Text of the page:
Poland Employer of Record
COVID-19 status update
As the situation in Poland continues to develop, Safeguard Global will be providing in-country intellect to our clients. As of today, we have not identified any disruption that will impact our ability to provide the service our clients expect. Learn more in our COVID-19 Resource Center.
If a lack of speed or local expertise are among your top concerns when expanding to or employing workers in Poland, an employer of record may be the best option for achieving your global growth objectives.
An employer of record, sometimes known as an international PEO, enables you to quickly hire and onboard workers in Poland―often in as little as two weeks―without having to take on the cost and risk of establishing a local entity.
Learn about the hiring, employment, payroll and benefits requirements for workers in Poland and how our employer of record service, Global Employment Outsourcing (GEO), and local HR experts can help you manage your international employment needs.
Hiring in Poland
The Labor Code governs most labor laws in Poland. A variety of other regulations govern laws regarding labor unions, collective disputes, group redundancies, safety and other issues. Although employment contracts can deviate from the minimum requirements, they can never be less favorable to an employee than what the law requires.
Since employment in Poland is highly regulated, compliant employment contracts are an essential business need. As your employer of record and PEO in Poland, we can ensure that every contract, for every worker, meets all requirements. We can also provide you with guidance about cultural norms and hiring best practices and keep you up-to-date with employment regulations as they change.
Employment contracts in Poland
As you look to hire employees in Poland, here are some common regulations you’ll need to know to create a compliant contract, as well as how an employer of record and PEO can provide support for your unique HR needs.
The standard workday in Poland is eight hours with a 40-hour workweek. Working hours may be extended if longer workdays are balanced by additional time off within the same month.
Employees are entitled to at least 11 hours of continuous time off each day and at least 35 hours of continuous time off each week.
Employees who work for at least six hours a day are entitled to a 15-minute break, which is included in working time. An employer may provide an additional break of up to an hour that does not have to be included in working time.
As you consider the appropriate salary to offer new employees, keep in mind:
- The monthly minimum wage is 3,000 zloty. It will increase 10% per year until 2024.
- First-year workers can be paid 80% of minimum wage.
- Night work entitles employees to an additional allowance equal to 20% of the hourly minimum wage.
- Work more than eight hours per day and 40 hours per week is paid as overtime and cannot exceed 150 hours a year. Overtime is paid at 150%, or 200% for work at night, on Sundays or on public holidays.
- Collective agreements may regulate the minimum wage or legal salary range.
As your employer of record in Poland, we can provide you with resources and insights about employee compensation, so you are better equipped to make a competitive employment offer.
Bonuses are not mandatory in Poland.
Probationary periods may last for up to three months and can be renewed once.
Termination and severance
Terminating employees requires advance notice as follows:
- Employed less than six months: Two weeks’ notice
- Employed at least six months but less than three years: One month
- Employed at least three years: Three months
Termination of a contract without notice is permissible if an employee does any of the following:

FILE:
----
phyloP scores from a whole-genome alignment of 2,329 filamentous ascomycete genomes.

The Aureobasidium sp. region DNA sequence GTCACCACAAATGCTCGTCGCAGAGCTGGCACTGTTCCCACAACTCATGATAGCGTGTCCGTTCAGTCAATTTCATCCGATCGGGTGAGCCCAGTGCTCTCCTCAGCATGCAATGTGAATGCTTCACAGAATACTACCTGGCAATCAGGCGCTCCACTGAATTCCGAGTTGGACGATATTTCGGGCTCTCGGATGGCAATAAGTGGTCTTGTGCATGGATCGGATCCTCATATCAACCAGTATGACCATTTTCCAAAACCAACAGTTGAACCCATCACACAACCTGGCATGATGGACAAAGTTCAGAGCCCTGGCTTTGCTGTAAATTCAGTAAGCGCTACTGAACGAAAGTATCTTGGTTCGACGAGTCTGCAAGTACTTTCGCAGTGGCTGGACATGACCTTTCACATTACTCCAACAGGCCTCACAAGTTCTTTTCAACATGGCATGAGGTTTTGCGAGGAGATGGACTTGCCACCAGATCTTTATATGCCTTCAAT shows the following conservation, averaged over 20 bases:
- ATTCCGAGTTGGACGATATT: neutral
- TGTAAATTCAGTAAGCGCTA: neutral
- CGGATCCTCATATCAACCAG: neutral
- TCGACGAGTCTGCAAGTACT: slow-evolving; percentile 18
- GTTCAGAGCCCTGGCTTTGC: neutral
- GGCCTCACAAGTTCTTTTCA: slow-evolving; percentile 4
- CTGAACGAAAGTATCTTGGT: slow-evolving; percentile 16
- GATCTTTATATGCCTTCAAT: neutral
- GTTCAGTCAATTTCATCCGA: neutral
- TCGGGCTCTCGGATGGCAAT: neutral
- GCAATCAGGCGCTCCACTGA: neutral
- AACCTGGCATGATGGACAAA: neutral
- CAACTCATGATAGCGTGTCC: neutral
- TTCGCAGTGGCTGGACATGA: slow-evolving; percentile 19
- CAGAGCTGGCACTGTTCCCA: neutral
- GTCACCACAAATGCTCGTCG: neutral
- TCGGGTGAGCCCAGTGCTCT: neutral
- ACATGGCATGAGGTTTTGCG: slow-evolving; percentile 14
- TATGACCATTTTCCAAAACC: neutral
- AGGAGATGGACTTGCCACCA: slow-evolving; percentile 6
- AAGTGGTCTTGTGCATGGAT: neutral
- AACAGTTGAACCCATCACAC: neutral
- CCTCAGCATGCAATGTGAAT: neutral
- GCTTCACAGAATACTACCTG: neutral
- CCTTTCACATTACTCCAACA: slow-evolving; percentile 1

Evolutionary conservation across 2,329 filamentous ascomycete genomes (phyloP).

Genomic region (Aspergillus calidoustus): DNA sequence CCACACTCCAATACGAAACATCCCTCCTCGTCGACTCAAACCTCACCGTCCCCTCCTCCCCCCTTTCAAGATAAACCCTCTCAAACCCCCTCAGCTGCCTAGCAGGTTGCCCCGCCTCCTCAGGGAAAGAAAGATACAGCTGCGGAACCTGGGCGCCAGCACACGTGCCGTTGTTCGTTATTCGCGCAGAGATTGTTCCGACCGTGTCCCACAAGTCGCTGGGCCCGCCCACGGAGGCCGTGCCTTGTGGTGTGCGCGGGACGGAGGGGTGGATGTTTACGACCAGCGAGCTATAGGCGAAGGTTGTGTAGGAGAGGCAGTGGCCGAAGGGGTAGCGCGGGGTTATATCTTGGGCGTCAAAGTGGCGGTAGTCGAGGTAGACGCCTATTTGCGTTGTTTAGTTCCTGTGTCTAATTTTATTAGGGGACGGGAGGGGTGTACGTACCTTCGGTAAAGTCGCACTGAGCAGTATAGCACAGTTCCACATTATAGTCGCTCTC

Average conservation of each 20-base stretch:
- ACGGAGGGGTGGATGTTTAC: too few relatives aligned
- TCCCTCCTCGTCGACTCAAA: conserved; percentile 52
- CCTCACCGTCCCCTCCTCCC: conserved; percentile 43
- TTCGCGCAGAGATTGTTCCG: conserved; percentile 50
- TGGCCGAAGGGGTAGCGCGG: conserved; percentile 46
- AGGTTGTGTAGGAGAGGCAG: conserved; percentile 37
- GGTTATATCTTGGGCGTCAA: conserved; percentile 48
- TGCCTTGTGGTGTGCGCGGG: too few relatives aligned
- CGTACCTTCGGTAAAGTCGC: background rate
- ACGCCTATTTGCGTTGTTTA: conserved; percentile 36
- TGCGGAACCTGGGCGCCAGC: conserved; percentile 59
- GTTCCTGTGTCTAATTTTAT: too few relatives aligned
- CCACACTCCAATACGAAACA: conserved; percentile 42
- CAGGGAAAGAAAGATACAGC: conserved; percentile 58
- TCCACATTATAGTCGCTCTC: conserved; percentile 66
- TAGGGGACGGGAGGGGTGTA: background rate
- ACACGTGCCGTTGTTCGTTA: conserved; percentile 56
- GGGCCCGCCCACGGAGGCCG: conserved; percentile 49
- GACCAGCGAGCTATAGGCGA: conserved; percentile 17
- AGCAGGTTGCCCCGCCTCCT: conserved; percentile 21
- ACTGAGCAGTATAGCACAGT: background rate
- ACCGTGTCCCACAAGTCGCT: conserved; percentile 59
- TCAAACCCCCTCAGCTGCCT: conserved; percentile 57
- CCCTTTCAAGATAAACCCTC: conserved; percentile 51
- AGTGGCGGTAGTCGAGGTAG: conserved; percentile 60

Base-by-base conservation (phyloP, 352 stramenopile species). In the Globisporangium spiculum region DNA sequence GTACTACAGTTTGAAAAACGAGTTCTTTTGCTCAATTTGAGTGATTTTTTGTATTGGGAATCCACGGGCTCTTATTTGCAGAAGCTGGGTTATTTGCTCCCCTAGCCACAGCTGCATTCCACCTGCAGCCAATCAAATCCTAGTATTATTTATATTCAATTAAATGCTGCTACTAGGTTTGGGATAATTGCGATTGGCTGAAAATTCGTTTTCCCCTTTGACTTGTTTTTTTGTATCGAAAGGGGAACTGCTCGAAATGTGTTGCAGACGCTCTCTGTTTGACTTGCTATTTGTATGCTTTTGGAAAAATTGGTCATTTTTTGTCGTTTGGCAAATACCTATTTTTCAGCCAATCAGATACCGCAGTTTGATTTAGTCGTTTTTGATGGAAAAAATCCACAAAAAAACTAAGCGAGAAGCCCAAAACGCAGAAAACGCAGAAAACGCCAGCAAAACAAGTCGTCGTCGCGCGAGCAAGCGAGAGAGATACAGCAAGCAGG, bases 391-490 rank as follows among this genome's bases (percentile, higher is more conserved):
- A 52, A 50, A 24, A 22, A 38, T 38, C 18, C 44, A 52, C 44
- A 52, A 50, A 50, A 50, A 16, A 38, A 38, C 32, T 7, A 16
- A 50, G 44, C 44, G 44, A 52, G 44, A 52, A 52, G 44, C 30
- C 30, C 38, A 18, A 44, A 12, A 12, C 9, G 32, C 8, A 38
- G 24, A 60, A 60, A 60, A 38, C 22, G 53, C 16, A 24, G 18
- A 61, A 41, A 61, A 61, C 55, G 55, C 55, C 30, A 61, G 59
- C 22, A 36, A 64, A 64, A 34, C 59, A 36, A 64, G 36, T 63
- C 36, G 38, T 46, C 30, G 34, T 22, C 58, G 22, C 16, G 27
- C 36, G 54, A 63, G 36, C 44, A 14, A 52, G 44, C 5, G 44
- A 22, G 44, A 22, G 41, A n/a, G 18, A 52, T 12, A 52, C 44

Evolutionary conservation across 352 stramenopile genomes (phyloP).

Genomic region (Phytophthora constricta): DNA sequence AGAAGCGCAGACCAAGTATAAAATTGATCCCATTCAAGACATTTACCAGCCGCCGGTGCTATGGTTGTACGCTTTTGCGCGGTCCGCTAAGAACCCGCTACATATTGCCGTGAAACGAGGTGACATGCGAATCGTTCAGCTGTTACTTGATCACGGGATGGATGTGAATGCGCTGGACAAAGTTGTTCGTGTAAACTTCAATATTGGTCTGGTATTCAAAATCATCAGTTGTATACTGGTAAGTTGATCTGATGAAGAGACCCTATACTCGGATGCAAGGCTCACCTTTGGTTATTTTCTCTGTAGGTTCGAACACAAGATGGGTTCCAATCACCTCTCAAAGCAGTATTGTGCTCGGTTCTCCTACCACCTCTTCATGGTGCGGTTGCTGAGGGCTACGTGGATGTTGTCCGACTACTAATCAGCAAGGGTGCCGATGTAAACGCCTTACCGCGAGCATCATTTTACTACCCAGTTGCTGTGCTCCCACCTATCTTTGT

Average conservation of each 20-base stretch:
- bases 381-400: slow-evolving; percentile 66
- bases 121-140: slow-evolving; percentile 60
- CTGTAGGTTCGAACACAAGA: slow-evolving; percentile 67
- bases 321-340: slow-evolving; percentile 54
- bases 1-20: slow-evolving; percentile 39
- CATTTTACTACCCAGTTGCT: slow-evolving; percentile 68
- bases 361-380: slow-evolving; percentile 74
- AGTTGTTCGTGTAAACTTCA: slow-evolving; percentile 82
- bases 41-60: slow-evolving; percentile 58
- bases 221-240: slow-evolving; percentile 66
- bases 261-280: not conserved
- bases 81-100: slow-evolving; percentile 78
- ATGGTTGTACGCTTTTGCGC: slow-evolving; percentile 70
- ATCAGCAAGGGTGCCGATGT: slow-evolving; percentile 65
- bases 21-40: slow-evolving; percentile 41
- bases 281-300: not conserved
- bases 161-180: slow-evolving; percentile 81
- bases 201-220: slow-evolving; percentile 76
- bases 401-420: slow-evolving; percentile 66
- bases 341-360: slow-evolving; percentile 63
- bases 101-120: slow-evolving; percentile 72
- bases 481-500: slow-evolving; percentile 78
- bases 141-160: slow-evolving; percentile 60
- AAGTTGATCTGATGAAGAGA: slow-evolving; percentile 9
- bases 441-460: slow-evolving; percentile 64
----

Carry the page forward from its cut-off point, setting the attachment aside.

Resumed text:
- Seriously violates basic employment duties
- Commits an offense that makes further employment impossible
- Loses a license needed for employment
- Is absent from work for more than 272 consecutive days
- Refuses to accept a reasonable change in employment or salary
All dismissals without notice require a letter of explanation.
Termination of an indefinite employment contract must have sufficient justification, which must also be cited in a letter of dismissal.
Under Polish law, a notice of termination cannot be served to an employee under the following conditions:
- Absent on holiday leave; maternity, paternity or other parental leave; special events leave; or family emergency leave
- Unable to work due to illness (unless the duration of the absence allows the company to terminate the employment contract without notice)
- Due to qualify for retirement in less than four years starting from the date of receipt of the letter
- Appointed as trade union officer or designated by a trade union organization as protected against termination
- Appointed to the works council
Employees have 21 days to bring an action against an employer for wrongful termination.
Employees must give advance notice of resignation except when serious cause justifies immediate resignation, such as when an employee is forced to work under hazardous conditions or if the employer refuses to transfer them to another position despite medical necessity.
When leaving the company, employees are entitled to a cash payment in lieu of any unused holiday leave. Alternatively, an employee may be told to use up holiday leave during the notice period.
All employees who are made redundant are entitled to severance pay. The amount of this compensation depends on length of service with the current company. The maximum severance pay is three months’ average earnings for employees who have been employed for eight years or more, with a cap at 15 times the national minimum wage.
As your employer of record in Poland, we can work with you to quickly handle the unforeseen event of an employee termination, providing legal guidance and a personalized process that ensures you stay out of labor court.
Employee benefits and paid leave in Poland
When negotiating terms of an employment contract with a candidate in Poland, here are some of the statutory benefits and paid leave requirements to keep in mind, as well as how an employer of record can support your company’s benefits strategy.
Pregnant employees are entitled to maternity leave when they give birth to or adopt children. The number of children birthed or adopted determines the amount of leave:
- One child: 20 weeks
- Two children: 31 weeks
- Three children: 33 weeks
- Four children: 35 weeks
- Five or more children: 37 weeks
Maternity leave may begin six weeks before the due date. The remaining leave must be taken in full immediately after childbirth. An employee must take a minimum of 14 weeks’ maternity leave before returning to work. Following maternity leave, working mothers are also entitled to parental leave.